Greg Lynn

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Greg Lynn (born 1964) is owner of the Greg Lynn FORM office, an o. Univ. Professor of architecture at University of Applied Arts Vienna, a studio professor at the UCLA School of the Arts and Architecture, and the Davenport Visiting Professor at the Yale School of Architecture. He was the winner of the Golden Lion[1] at the 2008 Venice Biennale of Architecture. In 2010 Lynn was named a Fellow by United States Artists.[2]

Life and work[edit]

Lynn was born in North Olmsted, OH, and claims always to have wanted to be an architect. "When I was twelve, I could already construct perspective drawings and draw axonometric projections," says Lynn. "In high school, someone taught drafting and in the first day of class they saw that I could do all these constructed drawings. I started picking oddly-shaped objects like threaded combs and I would try to draw them in two-point perspective. I got into drawing as a kind of sport."[3] Lynn graduated cum laude from Miami University (OH) with degrees in Architecture and Philosophy, and Princeton University with a Master of Architecture.[4] He is distinguished for his use of computer-aided design to produce irregular, biomorphic architectural forms, as he proposes that with the use of computers, calculus can be implemented into the generation of architectural expression. Lynn has written extensively on these ideas, first in 1993 as the Editor of an AD Special Issue called “Folding in Architecture”.[5] In 1999, his book “Animate FORM”,[6] funded in part by the Graham Foundation focused on the use of animation and motion graphic software for design. In “Folds, Bodies & Blobs: Collected Essays”[7] is the republished essay from ANY Magazine “Blobs, or Why Tectonics is Square and Topology is Groovy”[8] for which he is credited with coining the term ‘blob architecture’ later to become ‘blobitecture’ popularized in a weekly Sunday New York Times article “ON LANGUAGE: Defenestration”[9] by the late William Safire. The recent book “Greg Lynn FORM”,[10] edited by Mark Rappolt, includes contributions by his colleagues, collaborators and critics including Ross Lovegrove, Jeffrey Kipnis, Chris Bangle, Sylvia Lavin, Imaginary Forces, Peter Schröder, Bruce Sterling and J. G. Ballard. Along with Hani Rashid, Jesse Reiser and Stan Allen, he was one of the earliest teachers to explore the use of the digital technology for building design and construction when he was teaching the ‘Paperless Studios’ started while Bernard Tschumi was Dean at Columbia Graduate School of Architecture, Planning and Preservation (GSAPP) from 1992-1999. He was the Professor of Spatial Conception and Exploration at the ETH Zurich Faculty of Architecture (ETHZ) from 1999-2002.

Lynn's New York Presbyterian Church in Queens, New York,[11] with Douglas Garofalo and Michael McInturf is an early project which used vector-based animation software in its design conception. He was profiled by Time Magazine in their projection of 21st century innovators in the field of architecture and design.[12]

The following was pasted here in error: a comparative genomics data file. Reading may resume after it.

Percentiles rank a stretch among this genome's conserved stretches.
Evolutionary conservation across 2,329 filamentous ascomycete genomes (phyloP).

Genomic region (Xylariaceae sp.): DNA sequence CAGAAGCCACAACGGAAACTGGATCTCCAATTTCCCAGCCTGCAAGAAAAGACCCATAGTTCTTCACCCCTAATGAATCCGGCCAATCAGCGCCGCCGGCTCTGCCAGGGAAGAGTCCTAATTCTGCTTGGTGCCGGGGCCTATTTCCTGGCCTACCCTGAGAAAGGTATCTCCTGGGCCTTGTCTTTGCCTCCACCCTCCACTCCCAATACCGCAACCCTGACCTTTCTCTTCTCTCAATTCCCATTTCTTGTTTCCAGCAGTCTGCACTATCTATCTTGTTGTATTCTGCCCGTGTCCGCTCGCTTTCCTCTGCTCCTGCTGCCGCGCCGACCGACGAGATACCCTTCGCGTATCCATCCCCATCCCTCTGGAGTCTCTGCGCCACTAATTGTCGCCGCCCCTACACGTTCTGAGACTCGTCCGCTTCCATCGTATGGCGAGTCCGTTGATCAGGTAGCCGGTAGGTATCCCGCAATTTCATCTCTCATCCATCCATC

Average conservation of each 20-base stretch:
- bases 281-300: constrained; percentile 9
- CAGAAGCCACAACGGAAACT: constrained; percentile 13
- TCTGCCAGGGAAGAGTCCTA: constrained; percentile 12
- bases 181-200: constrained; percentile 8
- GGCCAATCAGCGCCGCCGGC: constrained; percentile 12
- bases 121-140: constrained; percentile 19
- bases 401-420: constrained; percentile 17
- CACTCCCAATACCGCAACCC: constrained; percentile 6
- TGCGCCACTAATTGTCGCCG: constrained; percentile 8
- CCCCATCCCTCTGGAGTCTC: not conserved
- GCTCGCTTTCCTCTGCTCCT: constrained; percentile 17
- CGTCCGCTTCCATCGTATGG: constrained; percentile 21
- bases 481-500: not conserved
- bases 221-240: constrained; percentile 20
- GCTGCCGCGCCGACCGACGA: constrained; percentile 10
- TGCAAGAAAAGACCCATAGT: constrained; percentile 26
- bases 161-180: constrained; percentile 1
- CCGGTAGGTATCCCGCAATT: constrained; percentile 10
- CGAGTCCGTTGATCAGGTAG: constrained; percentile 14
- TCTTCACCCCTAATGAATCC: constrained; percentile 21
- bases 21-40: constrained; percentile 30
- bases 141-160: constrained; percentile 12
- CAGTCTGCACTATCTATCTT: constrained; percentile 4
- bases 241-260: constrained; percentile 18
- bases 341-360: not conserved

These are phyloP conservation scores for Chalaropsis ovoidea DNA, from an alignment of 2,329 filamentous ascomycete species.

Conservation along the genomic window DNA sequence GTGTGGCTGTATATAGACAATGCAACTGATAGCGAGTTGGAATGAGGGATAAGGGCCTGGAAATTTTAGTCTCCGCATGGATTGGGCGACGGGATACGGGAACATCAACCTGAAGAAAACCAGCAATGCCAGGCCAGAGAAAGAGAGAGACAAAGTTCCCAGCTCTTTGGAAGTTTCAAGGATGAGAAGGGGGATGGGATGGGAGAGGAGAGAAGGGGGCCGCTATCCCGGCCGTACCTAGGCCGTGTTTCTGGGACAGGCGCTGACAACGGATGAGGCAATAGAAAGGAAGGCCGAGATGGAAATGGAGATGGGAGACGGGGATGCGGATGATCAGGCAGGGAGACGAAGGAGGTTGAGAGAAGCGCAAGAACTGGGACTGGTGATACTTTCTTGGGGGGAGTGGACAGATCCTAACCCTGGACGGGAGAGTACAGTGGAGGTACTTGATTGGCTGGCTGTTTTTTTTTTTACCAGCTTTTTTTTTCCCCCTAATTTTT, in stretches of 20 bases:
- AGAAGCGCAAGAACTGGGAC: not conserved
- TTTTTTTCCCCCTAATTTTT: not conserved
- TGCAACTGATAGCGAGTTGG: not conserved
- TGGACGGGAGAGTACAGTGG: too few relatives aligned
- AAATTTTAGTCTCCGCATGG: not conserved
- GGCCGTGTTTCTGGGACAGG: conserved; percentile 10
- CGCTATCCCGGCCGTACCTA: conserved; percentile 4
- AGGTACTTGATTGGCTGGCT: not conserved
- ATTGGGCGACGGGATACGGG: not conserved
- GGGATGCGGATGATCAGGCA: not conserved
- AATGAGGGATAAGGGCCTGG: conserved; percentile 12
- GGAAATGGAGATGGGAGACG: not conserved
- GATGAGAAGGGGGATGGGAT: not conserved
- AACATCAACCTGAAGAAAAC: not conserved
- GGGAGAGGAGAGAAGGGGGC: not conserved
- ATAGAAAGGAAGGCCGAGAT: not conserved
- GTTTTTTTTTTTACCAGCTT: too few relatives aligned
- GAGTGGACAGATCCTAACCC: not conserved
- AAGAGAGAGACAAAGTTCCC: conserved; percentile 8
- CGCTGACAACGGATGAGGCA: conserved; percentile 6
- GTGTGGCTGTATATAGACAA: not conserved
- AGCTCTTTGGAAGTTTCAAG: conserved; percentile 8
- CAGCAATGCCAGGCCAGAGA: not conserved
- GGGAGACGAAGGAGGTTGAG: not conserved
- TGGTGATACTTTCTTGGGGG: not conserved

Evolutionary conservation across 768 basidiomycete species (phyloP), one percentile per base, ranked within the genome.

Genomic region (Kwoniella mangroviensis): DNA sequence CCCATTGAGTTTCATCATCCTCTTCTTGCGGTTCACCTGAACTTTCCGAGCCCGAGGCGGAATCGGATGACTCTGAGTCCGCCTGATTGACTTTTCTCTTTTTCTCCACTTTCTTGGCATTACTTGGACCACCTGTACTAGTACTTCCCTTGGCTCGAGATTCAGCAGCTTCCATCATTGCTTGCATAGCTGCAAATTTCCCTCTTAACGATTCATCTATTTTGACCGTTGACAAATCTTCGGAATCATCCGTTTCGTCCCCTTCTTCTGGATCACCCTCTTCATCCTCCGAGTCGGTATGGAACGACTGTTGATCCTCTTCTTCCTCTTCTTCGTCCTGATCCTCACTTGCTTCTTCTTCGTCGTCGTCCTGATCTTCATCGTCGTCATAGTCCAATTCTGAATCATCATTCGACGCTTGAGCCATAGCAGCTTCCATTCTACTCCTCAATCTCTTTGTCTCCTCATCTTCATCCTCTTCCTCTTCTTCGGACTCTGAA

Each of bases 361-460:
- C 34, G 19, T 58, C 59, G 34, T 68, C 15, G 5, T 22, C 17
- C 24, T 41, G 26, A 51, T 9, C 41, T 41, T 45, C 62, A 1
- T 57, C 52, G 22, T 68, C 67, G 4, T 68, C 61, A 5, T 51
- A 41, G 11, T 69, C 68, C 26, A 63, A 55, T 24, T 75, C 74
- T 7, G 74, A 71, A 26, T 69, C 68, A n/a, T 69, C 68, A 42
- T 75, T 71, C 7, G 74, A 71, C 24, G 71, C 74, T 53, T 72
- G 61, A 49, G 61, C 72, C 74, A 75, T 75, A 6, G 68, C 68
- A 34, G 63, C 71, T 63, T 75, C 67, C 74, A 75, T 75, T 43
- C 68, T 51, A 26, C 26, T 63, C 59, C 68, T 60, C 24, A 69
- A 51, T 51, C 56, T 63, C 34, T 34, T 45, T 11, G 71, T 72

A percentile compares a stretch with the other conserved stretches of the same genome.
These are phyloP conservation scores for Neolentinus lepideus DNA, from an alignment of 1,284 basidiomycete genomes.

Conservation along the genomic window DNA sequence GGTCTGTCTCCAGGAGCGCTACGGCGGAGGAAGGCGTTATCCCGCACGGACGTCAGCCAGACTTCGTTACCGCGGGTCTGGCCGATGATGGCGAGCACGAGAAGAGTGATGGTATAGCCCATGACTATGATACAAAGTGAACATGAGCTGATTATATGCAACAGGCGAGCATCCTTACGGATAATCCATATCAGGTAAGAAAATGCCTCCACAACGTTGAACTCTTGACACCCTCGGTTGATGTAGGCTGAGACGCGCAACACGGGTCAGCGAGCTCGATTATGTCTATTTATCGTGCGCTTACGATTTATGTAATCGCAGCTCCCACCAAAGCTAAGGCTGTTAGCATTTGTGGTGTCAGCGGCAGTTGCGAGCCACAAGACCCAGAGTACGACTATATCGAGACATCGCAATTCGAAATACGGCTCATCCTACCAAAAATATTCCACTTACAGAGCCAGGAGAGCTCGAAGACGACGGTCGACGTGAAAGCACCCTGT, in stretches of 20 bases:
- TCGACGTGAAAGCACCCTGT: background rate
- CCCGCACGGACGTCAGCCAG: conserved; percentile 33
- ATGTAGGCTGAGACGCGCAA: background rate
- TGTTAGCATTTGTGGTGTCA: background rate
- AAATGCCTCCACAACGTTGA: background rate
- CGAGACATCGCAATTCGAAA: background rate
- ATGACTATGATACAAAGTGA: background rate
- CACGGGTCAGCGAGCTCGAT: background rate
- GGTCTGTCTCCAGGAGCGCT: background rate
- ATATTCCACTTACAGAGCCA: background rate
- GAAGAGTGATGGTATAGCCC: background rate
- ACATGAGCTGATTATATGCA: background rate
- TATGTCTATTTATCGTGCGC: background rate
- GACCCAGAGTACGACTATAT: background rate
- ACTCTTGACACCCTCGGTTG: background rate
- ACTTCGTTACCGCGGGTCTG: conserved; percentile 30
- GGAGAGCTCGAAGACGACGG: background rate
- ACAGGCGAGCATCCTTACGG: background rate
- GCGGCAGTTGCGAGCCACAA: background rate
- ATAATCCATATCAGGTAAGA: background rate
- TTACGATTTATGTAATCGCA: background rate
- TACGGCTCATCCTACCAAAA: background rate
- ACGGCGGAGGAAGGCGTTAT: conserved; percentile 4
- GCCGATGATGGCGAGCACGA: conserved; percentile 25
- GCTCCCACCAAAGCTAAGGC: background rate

Lynn's latest works begin to explore how to integrate structure and form together as he discovered some biomorphic forms are inherently resistant to load. He often experiments with methods of manufacturing from aerospace, boat building and automobile industries in his installations such as Swarovski Crystal Sails[13] and HSBC Designers Lounge for 2009 Design Miami, “Bubbles in the Wine” installation at the Grimaldi Forum in Monaco, 1999 Predator Installation at Wexner Center for the Arts with Fabian Marcaccio, and in his industrial design projects like the super formed titanium Alessi Tea and Coffee Towers of 2003 and the Vitra Ravioli Chair.[14] Working with Panelite his studio invented a hollow plastic brick called the Blobwall[15] and using an upcycling approach to design and materials is repurposing children’s toys as the building bricks for Toy Furniture[16] and a Fountain[17] at the Hammer Museum by scanning rotomolded plastic toys, composing them on a computer, cutting them with a 5 axis CNC router and assembling them into welded monolithic objects. The Bloom House[18] includes curvaceous interior elements and windows built in plastics, fiberglass and wood all using this software and CNC controlled machines for its fabrication.

References[edit]

  1. ^ Los Angeles Times. “UCLA professor a winner at Venice Architecture Biennale”, 24 Sept 2008.
  2. ^ United States Artists Official Website
  3. ^ "Greg Lynn: Curve Your Enthusiasm". 032c. Retrieved December 17, 2013. 
  4. ^ Yale Office of Public Affairs & Communications. Renowned Architects to Hold Endowed Chairs at Yale January 3, 2001.
  5. ^ Greg Lynn ed., Folding in Architecture: Architectural Design Profile No. 102 (London: Academy Group Ltd., 1993).
  6. ^ Lynn, Greg. 1999. Animate Form. New York: Princeton Architectural Press.
  7. ^ Lynn, Greg. 1998. Folds, Bodies & Blobs : Collected Essays. Bruxelles: La Lettre Volée.
  8. ^ ANY Magazine. [1] Greg Lynn, “Blobs, or Why Tectonics is Square and Topology is Groovy”, ANY 14 (May 1996):
  9. ^ William Safire, "ON LANGUAGE; Defenestration" NY Times. [2] (December 1, 2001):
  10. ^ Greg Lynn and Mark Rappolt eds., [3] Greg Lynn Form (New York: Rizzoli, October 2008)).
  11. ^ Modern Steel. New York. Presbyterian Church, New York, NY. Merit Award. June 2002.
  12. ^ Richard Lacayo, You Could Call Him Mr. Softee. Innovators, Time 100: The Next Wave. July 17, 2000.
  13. ^ Pilar Viladas, NY Times. Design Miami 2009 | Conceptual Healing. December 2, 2009.
  14. ^ Ravioli Chair. Greg Lynn. MoMA Permanent Collection, 2005.
  15. ^ Blobwall."[4]" arcspace.com. June 9, 2008.
  16. ^ Mike Boehm."[5]" Architecture with plastic toy ducks, Los Angeles Times. September 24, 2008.
  17. ^ Fountain of Toys."[6]" arcspace.com. May 31, 2010.
  18. ^ Nicolai Ouroussoff. Ahead of the curve, T Magazine, New York Times. Spring 2009.

External links[edit]